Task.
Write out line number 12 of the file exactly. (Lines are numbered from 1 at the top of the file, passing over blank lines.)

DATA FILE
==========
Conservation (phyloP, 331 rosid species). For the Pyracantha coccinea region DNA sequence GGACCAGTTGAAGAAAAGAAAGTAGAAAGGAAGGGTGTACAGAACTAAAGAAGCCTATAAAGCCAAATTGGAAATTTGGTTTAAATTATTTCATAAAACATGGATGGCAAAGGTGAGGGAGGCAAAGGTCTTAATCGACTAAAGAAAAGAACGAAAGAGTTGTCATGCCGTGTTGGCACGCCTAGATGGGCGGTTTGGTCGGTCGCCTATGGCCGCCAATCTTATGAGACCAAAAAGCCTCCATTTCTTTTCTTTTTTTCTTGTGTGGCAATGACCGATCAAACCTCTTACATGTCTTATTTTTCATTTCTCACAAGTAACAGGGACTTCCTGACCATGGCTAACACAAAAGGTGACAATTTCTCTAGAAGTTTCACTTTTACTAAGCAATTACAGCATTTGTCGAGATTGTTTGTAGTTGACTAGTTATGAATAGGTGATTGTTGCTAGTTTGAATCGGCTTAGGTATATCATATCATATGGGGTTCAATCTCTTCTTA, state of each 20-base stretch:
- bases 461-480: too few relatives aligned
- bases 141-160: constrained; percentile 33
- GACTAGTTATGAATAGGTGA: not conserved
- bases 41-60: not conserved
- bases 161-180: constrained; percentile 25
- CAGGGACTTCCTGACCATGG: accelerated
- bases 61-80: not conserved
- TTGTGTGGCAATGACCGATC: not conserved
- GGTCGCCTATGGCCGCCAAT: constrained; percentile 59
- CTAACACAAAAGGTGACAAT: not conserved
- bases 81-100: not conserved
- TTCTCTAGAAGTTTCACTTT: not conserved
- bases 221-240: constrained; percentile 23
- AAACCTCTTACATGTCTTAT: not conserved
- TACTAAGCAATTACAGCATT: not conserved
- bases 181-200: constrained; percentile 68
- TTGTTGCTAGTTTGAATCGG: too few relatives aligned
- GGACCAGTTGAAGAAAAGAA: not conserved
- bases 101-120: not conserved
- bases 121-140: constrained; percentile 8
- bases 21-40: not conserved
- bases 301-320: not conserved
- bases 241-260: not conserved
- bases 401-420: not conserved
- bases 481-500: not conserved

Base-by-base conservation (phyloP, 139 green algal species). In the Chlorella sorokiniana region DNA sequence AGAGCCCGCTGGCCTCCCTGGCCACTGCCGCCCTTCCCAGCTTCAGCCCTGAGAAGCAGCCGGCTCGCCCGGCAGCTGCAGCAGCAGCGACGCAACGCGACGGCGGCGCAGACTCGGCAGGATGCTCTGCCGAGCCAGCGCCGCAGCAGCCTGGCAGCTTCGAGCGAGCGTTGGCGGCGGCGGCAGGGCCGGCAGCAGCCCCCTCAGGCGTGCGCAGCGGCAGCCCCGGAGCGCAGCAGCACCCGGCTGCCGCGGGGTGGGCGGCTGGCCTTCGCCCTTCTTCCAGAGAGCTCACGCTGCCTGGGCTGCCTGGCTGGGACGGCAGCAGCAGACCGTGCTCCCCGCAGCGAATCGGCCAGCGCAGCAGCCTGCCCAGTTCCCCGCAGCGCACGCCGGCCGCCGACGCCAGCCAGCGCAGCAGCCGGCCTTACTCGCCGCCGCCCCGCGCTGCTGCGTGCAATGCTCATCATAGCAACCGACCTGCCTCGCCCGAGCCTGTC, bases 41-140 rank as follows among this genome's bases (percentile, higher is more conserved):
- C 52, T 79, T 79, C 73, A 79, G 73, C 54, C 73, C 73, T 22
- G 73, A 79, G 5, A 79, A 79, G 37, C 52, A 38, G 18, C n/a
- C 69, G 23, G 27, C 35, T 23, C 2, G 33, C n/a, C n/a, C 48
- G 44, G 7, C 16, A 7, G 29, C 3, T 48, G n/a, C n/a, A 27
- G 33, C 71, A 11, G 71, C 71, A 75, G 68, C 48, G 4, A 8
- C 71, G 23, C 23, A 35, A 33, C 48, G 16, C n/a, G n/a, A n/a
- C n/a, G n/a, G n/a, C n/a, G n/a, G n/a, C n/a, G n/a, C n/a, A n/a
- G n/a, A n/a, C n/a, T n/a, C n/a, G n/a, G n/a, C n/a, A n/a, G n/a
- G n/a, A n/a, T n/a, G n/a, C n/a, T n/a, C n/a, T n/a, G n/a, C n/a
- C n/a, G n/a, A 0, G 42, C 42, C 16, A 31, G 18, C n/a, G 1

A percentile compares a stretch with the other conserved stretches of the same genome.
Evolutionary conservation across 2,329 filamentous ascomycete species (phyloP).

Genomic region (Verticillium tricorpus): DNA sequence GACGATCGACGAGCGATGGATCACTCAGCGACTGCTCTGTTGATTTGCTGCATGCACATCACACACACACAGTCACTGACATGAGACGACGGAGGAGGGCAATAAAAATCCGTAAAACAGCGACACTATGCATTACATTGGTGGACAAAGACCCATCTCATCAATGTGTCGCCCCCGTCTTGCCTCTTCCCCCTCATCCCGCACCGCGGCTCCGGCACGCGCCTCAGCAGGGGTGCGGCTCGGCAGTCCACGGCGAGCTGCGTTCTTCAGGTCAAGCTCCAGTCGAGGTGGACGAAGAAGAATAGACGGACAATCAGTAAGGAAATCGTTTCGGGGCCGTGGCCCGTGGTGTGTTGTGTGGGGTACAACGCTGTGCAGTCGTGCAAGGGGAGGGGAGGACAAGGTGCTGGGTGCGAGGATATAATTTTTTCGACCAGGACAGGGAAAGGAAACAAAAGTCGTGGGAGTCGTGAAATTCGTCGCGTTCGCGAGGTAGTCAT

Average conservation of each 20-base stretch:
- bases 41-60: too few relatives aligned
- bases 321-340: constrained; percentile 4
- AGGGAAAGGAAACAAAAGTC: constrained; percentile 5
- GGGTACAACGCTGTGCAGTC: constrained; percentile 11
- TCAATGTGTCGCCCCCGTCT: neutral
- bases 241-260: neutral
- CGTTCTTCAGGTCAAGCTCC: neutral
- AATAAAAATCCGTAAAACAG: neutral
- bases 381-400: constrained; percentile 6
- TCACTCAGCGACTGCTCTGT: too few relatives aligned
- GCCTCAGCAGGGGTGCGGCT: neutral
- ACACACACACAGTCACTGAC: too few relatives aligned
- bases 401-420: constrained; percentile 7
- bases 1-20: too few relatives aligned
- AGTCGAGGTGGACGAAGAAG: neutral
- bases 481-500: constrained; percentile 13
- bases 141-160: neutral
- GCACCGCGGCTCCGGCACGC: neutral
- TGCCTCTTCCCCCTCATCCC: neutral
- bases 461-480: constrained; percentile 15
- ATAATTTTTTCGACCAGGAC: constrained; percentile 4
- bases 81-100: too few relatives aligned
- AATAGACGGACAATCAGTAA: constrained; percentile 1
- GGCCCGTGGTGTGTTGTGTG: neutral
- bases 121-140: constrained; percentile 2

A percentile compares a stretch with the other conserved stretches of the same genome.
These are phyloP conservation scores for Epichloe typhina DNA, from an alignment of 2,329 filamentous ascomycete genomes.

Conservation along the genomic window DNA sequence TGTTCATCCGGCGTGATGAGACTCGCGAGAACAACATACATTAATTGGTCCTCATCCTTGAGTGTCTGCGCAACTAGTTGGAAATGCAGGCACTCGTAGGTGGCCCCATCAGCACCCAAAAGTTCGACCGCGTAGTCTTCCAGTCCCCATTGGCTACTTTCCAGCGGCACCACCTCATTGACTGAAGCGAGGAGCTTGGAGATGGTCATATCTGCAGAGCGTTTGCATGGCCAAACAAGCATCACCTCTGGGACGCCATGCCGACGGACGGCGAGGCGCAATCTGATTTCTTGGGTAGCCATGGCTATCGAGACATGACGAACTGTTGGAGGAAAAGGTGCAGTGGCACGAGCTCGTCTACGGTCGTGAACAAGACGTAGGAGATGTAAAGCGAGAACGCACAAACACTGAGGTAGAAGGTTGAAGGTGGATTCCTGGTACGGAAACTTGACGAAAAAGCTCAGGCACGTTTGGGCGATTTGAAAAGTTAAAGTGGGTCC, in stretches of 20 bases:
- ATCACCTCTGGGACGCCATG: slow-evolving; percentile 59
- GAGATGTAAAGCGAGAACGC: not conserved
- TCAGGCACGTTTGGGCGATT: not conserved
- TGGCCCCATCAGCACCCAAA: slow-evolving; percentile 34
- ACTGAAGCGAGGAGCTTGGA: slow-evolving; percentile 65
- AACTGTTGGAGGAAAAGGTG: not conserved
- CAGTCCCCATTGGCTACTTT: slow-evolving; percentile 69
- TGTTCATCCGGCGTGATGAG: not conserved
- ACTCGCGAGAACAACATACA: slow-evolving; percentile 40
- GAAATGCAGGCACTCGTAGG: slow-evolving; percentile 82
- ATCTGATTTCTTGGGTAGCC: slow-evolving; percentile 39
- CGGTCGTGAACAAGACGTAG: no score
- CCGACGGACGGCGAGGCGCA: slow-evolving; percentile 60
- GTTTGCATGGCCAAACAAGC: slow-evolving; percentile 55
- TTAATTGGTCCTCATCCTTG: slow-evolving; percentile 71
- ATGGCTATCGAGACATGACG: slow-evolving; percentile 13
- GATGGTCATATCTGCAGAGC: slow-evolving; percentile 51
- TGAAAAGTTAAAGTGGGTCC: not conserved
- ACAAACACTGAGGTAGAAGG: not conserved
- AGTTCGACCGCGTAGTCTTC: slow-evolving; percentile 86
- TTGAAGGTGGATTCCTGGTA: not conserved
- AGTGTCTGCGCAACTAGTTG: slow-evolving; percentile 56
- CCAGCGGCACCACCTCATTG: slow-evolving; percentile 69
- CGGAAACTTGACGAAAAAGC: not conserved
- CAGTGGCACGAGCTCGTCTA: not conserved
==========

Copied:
- bases 81-100: not conserved